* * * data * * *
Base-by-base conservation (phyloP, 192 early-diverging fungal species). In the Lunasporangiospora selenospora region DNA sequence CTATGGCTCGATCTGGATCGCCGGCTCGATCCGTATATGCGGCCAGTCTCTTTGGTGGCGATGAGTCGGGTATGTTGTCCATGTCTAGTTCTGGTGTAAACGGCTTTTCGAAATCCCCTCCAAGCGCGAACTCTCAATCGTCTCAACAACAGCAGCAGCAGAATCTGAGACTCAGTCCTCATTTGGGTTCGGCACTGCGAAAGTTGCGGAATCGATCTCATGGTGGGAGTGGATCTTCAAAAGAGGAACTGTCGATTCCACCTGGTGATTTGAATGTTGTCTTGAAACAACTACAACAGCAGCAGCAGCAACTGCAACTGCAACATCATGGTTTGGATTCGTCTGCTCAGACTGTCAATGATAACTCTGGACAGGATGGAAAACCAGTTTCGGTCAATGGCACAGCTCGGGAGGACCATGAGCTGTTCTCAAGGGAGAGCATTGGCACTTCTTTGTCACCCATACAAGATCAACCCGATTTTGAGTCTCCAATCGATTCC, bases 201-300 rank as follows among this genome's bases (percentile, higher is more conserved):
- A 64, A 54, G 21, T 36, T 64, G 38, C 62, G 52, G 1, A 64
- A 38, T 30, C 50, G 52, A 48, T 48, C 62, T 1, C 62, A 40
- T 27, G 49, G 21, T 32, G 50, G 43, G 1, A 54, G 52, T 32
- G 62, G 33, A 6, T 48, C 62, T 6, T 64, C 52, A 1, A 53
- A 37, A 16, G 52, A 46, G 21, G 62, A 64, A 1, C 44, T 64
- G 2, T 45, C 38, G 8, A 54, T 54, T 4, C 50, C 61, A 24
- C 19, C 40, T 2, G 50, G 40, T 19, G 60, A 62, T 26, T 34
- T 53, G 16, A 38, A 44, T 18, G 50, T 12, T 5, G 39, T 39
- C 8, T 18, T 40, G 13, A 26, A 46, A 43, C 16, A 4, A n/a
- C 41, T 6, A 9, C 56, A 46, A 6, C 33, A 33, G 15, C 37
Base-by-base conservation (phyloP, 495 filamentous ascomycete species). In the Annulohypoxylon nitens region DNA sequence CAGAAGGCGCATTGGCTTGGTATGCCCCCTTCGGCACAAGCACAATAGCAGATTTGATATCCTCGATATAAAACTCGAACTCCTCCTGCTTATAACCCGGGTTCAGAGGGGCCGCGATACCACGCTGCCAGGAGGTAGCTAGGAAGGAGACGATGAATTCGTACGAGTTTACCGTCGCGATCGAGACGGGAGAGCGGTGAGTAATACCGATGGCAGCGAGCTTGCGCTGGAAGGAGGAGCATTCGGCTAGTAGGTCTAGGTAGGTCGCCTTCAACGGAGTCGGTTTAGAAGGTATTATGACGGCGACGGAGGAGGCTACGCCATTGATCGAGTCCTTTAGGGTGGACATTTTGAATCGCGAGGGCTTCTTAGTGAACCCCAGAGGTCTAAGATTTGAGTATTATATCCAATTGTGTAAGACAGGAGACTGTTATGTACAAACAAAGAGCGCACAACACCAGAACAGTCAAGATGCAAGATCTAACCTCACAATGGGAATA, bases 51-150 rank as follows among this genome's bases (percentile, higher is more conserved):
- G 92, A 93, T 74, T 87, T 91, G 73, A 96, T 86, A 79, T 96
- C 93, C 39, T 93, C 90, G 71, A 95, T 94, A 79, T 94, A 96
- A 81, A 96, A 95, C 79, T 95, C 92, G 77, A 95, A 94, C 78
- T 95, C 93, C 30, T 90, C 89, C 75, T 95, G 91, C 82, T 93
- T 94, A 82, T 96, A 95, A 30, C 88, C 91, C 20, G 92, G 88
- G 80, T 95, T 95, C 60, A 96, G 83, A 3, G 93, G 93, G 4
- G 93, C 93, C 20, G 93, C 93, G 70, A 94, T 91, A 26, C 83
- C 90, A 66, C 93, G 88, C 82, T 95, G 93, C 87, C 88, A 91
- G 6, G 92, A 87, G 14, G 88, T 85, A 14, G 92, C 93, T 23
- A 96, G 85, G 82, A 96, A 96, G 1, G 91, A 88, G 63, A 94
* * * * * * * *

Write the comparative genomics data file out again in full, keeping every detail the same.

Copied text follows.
Base-by-base conservation (phyloP, 192 early-diverging fungal species). In the Lunasporangiospora selenospora region DNA sequence CTATGGCTCGATCTGGATCGCCGGCTCGATCCGTATATGCGGCCAGTCTCTTTGGTGGCGATGAGTCGGGTATGTTGTCCATGTCTAGTTCTGGTGTAAACGGCTTTTCGAAATCCCCTCCAAGCGCGAACTCTCAATCGTCTCAACAACAGCAGCAGCAGAATCTGAGACTCAGTCCTCATTTGGGTTCGGCACTGCGAAAGTTGCGGAATCGATCTCATGGTGGGAGTGGATCTTCAAAAGAGGAACTGTCGATTCCACCTGGTGATTTGAATGTTGTCTTGAAACAACTACAACAGCAGCAGCAGCAACTGCAACTGCAACATCATGGTTTGGATTCGTCTGCTCAGACTGTCAATGATAACTCTGGACAGGATGGAAAACCAGTTTCGGTCAATGGCACAGCTCGGGAGGACCATGAGCTGTTCTCAAGGGAGAGCATTGGCACTTCTTTGTCACCCATACAAGATCAACCCGATTTTGAGTCTCCAATCGATTCC, bases 201-300 rank as follows among this genome's bases (percentile, higher is more conserved):
- A 64, A 54, G 21, T 36, T 64, G 38, C 62, G 52, G 1, A 64
- A 38, T 30, C 50, G 52, A 48, T 48, C 62, T 1, C 62, A 40
- T 27, G 49, G 21, T 32, G 50, G 43, G 1, A 54, G 52, T 32
- G 62, G 33, A 6, T 48, C 62, T 6, T 64, C 52, A 1, A 53
- A 37, A 16, G 52, A 46, G 21, G 62, A 64, A 1, C 44, T 64
- G 2, T 45, C 38, G 8, A 54, T 54, T 4, C 50, C 61, A 24
- C 19, C 40, T 2, G 50, G 40, T 19, G 60, A 62, T 26, T 34
- T 53, G 16, A 38, A 44, T 18, G 50, T 12, T 5, G 39, T 39
- C 8, T 18, T 40, G 13, A 26, A 46, A 43, C 16, A 4, A n/a
- C 41, T 6, A 9, C 56, A 46, A 6, C 33, A 33, G 15, C 37
Base-by-base conservation (phyloP, 495 filamentous ascomycete species). In the Annulohypoxylon nitens region DNA sequence CAGAAGGCGCATTGGCTTGGTATGCCCCCTTCGGCACAAGCACAATAGCAGATTTGATATCCTCGATATAAAACTCGAACTCCTCCTGCTTATAACCCGGGTTCAGAGGGGCCGCGATACCACGCTGCCAGGAGGTAGCTAGGAAGGAGACGATGAATTCGTACGAGTTTACCGTCGCGATCGAGACGGGAGAGCGGTGAGTAATACCGATGGCAGCGAGCTTGCGCTGGAAGGAGGAGCATTCGGCTAGTAGGTCTAGGTAGGTCGCCTTCAACGGAGTCGGTTTAGAAGGTATTATGACGGCGACGGAGGAGGCTACGCCATTGATCGAGTCCTTTAGGGTGGACATTTTGAATCGCGAGGGCTTCTTAGTGAACCCCAGAGGTCTAAGATTTGAGTATTATATCCAATTGTGTAAGACAGGAGACTGTTATGTACAAACAAAGAGCGCACAACACCAGAACAGTCAAGATGCAAGATCTAACCTCACAATGGGAATA, bases 51-150 rank as follows among this genome's bases (percentile, higher is more conserved):
- G 92, A 93, T 74, T 87, T 91, G 73, A 96, T 86, A 79, T 96
- C 93, C 39, T 93, C 90, G 71, A 95, T 94, A 79, T 94, A 96
- A 81, A 96, A 95, C 79, T 95, C 92, G 77, A 95, A 94, C 78
- T 95, C 93, C 30, T 90, C 89, C 75, T 95, G 91, C 82, T 93
- T 94, A 82, T 96, A 95, A 30, C 88, C 91, C 20, G 92, G 88
- G 80, T 95, T 95, C 60, A 96, G 83, A 3, G 93, G 93, G 4
- G 93, C 93, C 20, G 93, C 93, G 70, A 94, T 91, A 26, C 83
- C 90, A 66, C 93, G 88, C 82, T 95, G 93, C 87, C 88, A 91
- G 6, G 92, A 87, G 14, G 88, T 85, A 14, G 92, C 93, T 23
- A 96, G 85, G 82, A 96, A 96, G 1, G 91, A 88, G 63, A 94